Present Perfect Simple and Present Perfect Continuous

We use the present perfect tense to talk about things where there is a connection between the past and the present.

He has worked with three different companies.

He started working sometime in the past. Up to now he has worked for three companies.

As well as the present perfect simple, we can use the present perfect continuous tense to talk about events with a connection to the present.

Look at these 2 sentences:
I’ve been working on my thesis all month.
The main point is the action – working – and the action is unfinished.
I’ve written the conclusion to my thesis.
The main point is the finished result. The activity is finished but we can see the result now.
We use the present perfect continuous when the focus is on an activity that is unfinished.

Look at these two sentences.
I’ve read the book you lent me. It’s a gripping story.
I’ve been reading that book you lent me. I can’t wait to find out how it ends.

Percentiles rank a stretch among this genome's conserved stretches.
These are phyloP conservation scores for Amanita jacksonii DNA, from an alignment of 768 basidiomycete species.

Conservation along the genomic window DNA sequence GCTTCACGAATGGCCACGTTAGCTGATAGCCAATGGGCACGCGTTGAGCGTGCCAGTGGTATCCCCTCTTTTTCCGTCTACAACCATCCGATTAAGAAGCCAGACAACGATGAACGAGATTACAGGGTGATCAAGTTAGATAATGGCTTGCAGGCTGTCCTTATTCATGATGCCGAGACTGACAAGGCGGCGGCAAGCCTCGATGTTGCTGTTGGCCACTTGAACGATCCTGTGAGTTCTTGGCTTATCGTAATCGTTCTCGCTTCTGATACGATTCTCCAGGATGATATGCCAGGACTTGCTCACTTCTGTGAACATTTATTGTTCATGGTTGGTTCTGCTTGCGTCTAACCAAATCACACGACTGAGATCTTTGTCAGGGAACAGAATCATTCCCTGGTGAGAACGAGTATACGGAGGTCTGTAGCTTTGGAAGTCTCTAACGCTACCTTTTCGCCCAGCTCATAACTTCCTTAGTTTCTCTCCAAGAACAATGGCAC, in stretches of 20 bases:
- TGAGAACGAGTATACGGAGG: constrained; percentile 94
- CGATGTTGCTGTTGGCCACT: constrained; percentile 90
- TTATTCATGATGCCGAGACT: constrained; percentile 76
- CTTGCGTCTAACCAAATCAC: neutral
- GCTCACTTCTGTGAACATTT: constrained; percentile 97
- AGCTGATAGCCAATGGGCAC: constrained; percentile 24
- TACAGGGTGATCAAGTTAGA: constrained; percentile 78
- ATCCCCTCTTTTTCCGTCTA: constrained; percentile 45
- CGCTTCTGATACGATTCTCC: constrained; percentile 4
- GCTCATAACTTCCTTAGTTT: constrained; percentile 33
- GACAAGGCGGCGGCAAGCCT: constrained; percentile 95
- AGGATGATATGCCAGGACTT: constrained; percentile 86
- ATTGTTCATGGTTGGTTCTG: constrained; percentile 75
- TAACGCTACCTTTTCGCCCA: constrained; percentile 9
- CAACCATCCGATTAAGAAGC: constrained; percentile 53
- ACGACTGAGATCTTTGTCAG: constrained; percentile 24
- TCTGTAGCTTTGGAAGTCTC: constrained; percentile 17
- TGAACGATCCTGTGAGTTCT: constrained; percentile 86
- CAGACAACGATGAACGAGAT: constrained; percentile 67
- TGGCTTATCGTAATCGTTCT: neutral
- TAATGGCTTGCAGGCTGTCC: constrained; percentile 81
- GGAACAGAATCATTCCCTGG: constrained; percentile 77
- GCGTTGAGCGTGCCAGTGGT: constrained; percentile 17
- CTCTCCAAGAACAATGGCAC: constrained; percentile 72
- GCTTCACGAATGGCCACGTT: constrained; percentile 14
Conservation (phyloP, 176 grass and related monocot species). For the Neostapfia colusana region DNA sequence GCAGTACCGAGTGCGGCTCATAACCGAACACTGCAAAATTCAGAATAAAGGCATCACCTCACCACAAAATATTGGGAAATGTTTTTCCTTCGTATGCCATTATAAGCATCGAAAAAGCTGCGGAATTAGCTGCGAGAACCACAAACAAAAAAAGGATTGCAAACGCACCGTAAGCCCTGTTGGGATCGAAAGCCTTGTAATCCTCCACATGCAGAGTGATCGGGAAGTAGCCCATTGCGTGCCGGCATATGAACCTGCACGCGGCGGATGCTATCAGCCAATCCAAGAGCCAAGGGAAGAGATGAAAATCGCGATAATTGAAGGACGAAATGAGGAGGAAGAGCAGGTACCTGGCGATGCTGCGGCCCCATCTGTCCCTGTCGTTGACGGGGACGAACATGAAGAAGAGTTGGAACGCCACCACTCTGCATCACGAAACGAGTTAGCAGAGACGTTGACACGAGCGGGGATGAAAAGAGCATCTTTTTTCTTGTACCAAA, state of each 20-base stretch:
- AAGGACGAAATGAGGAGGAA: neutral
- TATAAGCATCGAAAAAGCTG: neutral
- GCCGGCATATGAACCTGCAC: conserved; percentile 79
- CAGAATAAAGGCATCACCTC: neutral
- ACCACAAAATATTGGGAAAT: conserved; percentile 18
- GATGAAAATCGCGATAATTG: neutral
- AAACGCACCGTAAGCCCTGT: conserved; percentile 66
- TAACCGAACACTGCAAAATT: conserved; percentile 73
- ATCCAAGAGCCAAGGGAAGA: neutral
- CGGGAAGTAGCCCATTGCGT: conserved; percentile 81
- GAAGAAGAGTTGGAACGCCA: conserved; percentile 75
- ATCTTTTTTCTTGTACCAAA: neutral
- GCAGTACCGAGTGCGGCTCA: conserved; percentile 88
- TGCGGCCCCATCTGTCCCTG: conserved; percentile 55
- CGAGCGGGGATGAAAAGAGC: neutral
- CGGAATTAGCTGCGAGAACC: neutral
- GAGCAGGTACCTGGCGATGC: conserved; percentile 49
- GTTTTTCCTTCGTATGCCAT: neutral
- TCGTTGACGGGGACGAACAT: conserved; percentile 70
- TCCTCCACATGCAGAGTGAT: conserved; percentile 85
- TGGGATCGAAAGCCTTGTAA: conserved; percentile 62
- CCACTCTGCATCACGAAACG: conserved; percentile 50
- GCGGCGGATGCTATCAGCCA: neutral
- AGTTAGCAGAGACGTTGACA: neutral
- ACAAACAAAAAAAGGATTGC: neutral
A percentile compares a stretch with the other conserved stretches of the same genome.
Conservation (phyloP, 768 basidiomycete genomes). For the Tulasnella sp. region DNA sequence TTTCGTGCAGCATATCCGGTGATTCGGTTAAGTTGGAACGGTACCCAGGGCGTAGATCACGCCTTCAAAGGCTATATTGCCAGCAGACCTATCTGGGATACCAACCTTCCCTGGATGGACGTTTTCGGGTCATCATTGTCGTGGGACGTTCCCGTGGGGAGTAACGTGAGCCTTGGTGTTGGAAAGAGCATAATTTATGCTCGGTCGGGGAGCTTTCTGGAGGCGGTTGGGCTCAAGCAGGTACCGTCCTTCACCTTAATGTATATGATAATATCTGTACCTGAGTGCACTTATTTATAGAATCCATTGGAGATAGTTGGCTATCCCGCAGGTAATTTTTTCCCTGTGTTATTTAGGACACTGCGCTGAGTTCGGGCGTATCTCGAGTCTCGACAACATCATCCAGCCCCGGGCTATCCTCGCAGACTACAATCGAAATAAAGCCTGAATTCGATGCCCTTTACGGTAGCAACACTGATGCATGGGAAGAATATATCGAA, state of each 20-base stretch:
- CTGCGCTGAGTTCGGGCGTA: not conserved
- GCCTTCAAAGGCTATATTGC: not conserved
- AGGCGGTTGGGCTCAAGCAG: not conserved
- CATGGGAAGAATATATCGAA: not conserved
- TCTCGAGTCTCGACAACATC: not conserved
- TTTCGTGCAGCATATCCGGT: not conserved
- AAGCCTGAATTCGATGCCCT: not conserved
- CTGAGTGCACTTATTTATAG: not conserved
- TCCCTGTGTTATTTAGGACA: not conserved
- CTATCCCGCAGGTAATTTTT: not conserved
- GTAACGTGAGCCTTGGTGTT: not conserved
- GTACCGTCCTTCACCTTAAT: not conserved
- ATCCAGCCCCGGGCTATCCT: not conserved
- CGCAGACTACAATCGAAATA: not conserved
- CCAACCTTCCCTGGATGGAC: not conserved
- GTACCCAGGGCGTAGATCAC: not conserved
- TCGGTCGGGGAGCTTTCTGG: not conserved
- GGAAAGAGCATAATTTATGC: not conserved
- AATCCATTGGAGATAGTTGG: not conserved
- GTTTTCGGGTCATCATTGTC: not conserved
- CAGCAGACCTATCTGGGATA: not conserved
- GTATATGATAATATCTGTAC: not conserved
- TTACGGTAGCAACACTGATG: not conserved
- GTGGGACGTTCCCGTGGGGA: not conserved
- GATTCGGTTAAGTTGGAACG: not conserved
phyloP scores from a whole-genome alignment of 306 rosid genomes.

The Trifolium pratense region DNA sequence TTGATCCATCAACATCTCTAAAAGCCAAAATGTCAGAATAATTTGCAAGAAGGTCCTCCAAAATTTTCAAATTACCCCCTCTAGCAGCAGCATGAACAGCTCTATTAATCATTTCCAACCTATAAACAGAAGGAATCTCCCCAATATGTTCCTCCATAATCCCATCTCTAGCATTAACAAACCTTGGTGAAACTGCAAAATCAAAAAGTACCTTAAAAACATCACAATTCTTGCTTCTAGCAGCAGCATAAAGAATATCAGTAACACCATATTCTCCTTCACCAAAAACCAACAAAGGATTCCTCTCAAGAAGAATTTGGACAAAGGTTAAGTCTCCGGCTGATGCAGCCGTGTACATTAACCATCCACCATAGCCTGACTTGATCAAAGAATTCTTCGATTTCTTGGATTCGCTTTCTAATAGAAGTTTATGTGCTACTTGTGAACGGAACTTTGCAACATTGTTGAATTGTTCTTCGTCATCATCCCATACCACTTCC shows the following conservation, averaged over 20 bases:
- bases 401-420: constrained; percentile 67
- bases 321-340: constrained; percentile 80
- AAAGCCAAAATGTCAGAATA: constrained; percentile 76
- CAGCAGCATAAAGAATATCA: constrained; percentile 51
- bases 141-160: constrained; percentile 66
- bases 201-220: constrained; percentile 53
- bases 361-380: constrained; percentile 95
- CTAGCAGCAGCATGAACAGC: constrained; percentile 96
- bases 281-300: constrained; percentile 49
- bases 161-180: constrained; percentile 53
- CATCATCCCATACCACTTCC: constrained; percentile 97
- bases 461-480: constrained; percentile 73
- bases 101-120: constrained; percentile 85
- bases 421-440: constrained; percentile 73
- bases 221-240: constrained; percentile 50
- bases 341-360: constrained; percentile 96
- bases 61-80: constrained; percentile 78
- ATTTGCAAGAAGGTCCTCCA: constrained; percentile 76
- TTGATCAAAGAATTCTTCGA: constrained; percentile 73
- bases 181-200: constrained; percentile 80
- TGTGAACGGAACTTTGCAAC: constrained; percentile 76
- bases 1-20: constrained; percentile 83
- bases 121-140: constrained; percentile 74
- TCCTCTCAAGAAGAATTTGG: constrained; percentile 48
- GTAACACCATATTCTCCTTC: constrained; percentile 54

The present perfect simple (I’ve read) gives the idea of something completed while the present perfect continuous (I’ve been reading) suggests that something is not yet completed.

Look at these two sentences.
She’s been chatting to her friends online all day.
She’s chatted to fifty different people online.

The present perfect continuous (has been chatting) talks about how long something has been happening. The present perfect simple (has chatted) talks about how many people she chatted to up to the point when the person is speaking.

Look at these two sentences.
I’ve worked here for ten years.
I normally work in Canada but I’ve been working in Malta for six months now.

We can use the present perfect simple to talk about how long when we talk about something that’s permanent. But the present perfect continuous is often used to show that something is temporary.

So with actions that started in the past and continue to the present and are; temporary actions, actions where the focus is on duration – ‘how long’ or unfinished actions we usually use the present perfect continuous.